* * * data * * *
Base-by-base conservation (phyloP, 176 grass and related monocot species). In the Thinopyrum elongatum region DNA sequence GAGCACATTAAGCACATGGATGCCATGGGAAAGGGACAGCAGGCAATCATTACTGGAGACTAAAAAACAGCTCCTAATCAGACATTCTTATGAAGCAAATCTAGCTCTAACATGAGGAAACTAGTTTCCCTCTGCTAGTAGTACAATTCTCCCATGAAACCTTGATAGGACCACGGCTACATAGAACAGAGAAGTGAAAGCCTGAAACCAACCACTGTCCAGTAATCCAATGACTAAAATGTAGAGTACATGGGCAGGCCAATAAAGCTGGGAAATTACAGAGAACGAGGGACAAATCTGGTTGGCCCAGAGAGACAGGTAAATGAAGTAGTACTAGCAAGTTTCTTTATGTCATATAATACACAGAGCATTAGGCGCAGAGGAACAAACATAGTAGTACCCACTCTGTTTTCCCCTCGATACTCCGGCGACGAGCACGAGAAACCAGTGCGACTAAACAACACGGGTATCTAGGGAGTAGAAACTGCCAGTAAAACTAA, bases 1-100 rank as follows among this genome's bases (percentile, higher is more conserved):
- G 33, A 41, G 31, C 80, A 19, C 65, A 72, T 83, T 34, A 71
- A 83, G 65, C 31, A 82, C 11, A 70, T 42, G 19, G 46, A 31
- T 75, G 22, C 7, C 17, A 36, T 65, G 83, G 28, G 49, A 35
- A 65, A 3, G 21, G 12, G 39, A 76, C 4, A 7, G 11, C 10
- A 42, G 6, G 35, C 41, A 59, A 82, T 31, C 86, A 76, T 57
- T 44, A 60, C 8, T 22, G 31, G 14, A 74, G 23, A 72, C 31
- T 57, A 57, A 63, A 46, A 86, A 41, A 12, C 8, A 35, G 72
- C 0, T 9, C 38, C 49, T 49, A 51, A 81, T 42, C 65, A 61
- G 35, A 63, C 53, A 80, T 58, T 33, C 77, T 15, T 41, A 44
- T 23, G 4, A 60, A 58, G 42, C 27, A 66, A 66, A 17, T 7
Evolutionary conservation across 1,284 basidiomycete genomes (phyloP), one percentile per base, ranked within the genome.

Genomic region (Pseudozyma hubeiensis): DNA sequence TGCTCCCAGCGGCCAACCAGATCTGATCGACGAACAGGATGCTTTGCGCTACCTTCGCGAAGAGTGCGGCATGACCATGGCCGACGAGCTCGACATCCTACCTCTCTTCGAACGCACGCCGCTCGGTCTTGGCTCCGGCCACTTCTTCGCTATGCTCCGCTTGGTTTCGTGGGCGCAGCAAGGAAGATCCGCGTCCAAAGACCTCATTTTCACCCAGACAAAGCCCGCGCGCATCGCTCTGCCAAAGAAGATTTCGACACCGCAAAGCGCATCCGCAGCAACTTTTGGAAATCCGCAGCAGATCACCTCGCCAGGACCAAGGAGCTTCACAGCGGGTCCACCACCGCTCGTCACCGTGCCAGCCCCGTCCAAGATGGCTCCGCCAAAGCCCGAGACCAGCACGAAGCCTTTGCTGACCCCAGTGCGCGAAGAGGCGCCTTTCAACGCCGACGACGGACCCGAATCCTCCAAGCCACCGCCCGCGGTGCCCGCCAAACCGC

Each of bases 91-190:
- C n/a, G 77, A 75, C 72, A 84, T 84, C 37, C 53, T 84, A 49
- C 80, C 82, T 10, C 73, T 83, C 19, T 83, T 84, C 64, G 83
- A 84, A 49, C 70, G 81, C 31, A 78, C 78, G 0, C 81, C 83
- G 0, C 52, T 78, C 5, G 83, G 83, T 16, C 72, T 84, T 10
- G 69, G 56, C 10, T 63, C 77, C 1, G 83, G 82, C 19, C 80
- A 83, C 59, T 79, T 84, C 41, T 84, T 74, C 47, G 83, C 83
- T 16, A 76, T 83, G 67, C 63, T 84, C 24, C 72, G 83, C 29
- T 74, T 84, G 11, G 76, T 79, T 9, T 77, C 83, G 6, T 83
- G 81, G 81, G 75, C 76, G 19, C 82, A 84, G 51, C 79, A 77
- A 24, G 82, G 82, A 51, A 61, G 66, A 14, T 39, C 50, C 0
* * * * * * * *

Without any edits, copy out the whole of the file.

Base-by-base conservation (phyloP, 176 grass and related monocot species). In the Thinopyrum elongatum region DNA sequence GAGCACATTAAGCACATGGATGCCATGGGAAAGGGACAGCAGGCAATCATTACTGGAGACTAAAAAACAGCTCCTAATCAGACATTCTTATGAAGCAAATCTAGCTCTAACATGAGGAAACTAGTTTCCCTCTGCTAGTAGTACAATTCTCCCATGAAACCTTGATAGGACCACGGCTACATAGAACAGAGAAGTGAAAGCCTGAAACCAACCACTGTCCAGTAATCCAATGACTAAAATGTAGAGTACATGGGCAGGCCAATAAAGCTGGGAAATTACAGAGAACGAGGGACAAATCTGGTTGGCCCAGAGAGACAGGTAAATGAAGTAGTACTAGCAAGTTTCTTTATGTCATATAATACACAGAGCATTAGGCGCAGAGGAACAAACATAGTAGTACCCACTCTGTTTTCCCCTCGATACTCCGGCGACGAGCACGAGAAACCAGTGCGACTAAACAACACGGGTATCTAGGGAGTAGAAACTGCCAGTAAAACTAA, bases 1-100 rank as follows among this genome's bases (percentile, higher is more conserved):
- G 33, A 41, G 31, C 80, A 19, C 65, A 72, T 83, T 34, A 71
- A 83, G 65, C 31, A 82, C 11, A 70, T 42, G 19, G 46, A 31
- T 75, G 22, C 7, C 17, A 36, T 65, G 83, G 28, G 49, A 35
- A 65, A 3, G 21, G 12, G 39, A 76, C 4, A 7, G 11, C 10
- A 42, G 6, G 35, C 41, A 59, A 82, T 31, C 86, A 76, T 57
- T 44, A 60, C 8, T 22, G 31, G 14, A 74, G 23, A 72, C 31
- T 57, A 57, A 63, A 46, A 86, A 41, A 12, C 8, A 35, G 72
- C 0, T 9, C 38, C 49, T 49, A 51, A 81, T 42, C 65, A 61
- G 35, A 63, C 53, A 80, T 58, T 33, C 77, T 15, T 41, A 44
- T 23, G 4, A 60, A 58, G 42, C 27, A 66, A 66, A 17, T 7
Evolutionary conservation across 1,284 basidiomycete genomes (phyloP), one percentile per base, ranked within the genome.

Genomic region (Pseudozyma hubeiensis): DNA sequence TGCTCCCAGCGGCCAACCAGATCTGATCGACGAACAGGATGCTTTGCGCTACCTTCGCGAAGAGTGCGGCATGACCATGGCCGACGAGCTCGACATCCTACCTCTCTTCGAACGCACGCCGCTCGGTCTTGGCTCCGGCCACTTCTTCGCTATGCTCCGCTTGGTTTCGTGGGCGCAGCAAGGAAGATCCGCGTCCAAAGACCTCATTTTCACCCAGACAAAGCCCGCGCGCATCGCTCTGCCAAAGAAGATTTCGACACCGCAAAGCGCATCCGCAGCAACTTTTGGAAATCCGCAGCAGATCACCTCGCCAGGACCAAGGAGCTTCACAGCGGGTCCACCACCGCTCGTCACCGTGCCAGCCCCGTCCAAGATGGCTCCGCCAAAGCCCGAGACCAGCACGAAGCCTTTGCTGACCCCAGTGCGCGAAGAGGCGCCTTTCAACGCCGACGACGGACCCGAATCCTCCAAGCCACCGCCCGCGGTGCCCGCCAAACCGC

Each of bases 91-190:
- C n/a, G 77, A 75, C 72, A 84, T 84, C 37, C 53, T 84, A 49
- C 80, C 82, T 10, C 73, T 83, C 19, T 83, T 84, C 64, G 83
- A 84, A 49, C 70, G 81, C 31, A 78, C 78, G 0, C 81, C 83
- G 0, C 52, T 78, C 5, G 83, G 83, T 16, C 72, T 84, T 10
- G 69, G 56, C 10, T 63, C 77, C 1, G 83, G 82, C 19, C 80
- A 83, C 59, T 79, T 84, C 41, T 84, T 74, C 47, G 83, C 83
- T 16, A 76, T 83, G 67, C 63, T 84, C 24, C 72, G 83, C 29
- T 74, T 84, G 11, G 76, T 79, T 9, T 77, C 83, G 6, T 83
- G 81, G 81, G 75, C 76, G 19, C 82, A 84, G 51, C 79, A 77
- A 24, G 82, G 82, A 51, A 61, G 66, A 14, T 39, C 50, C 0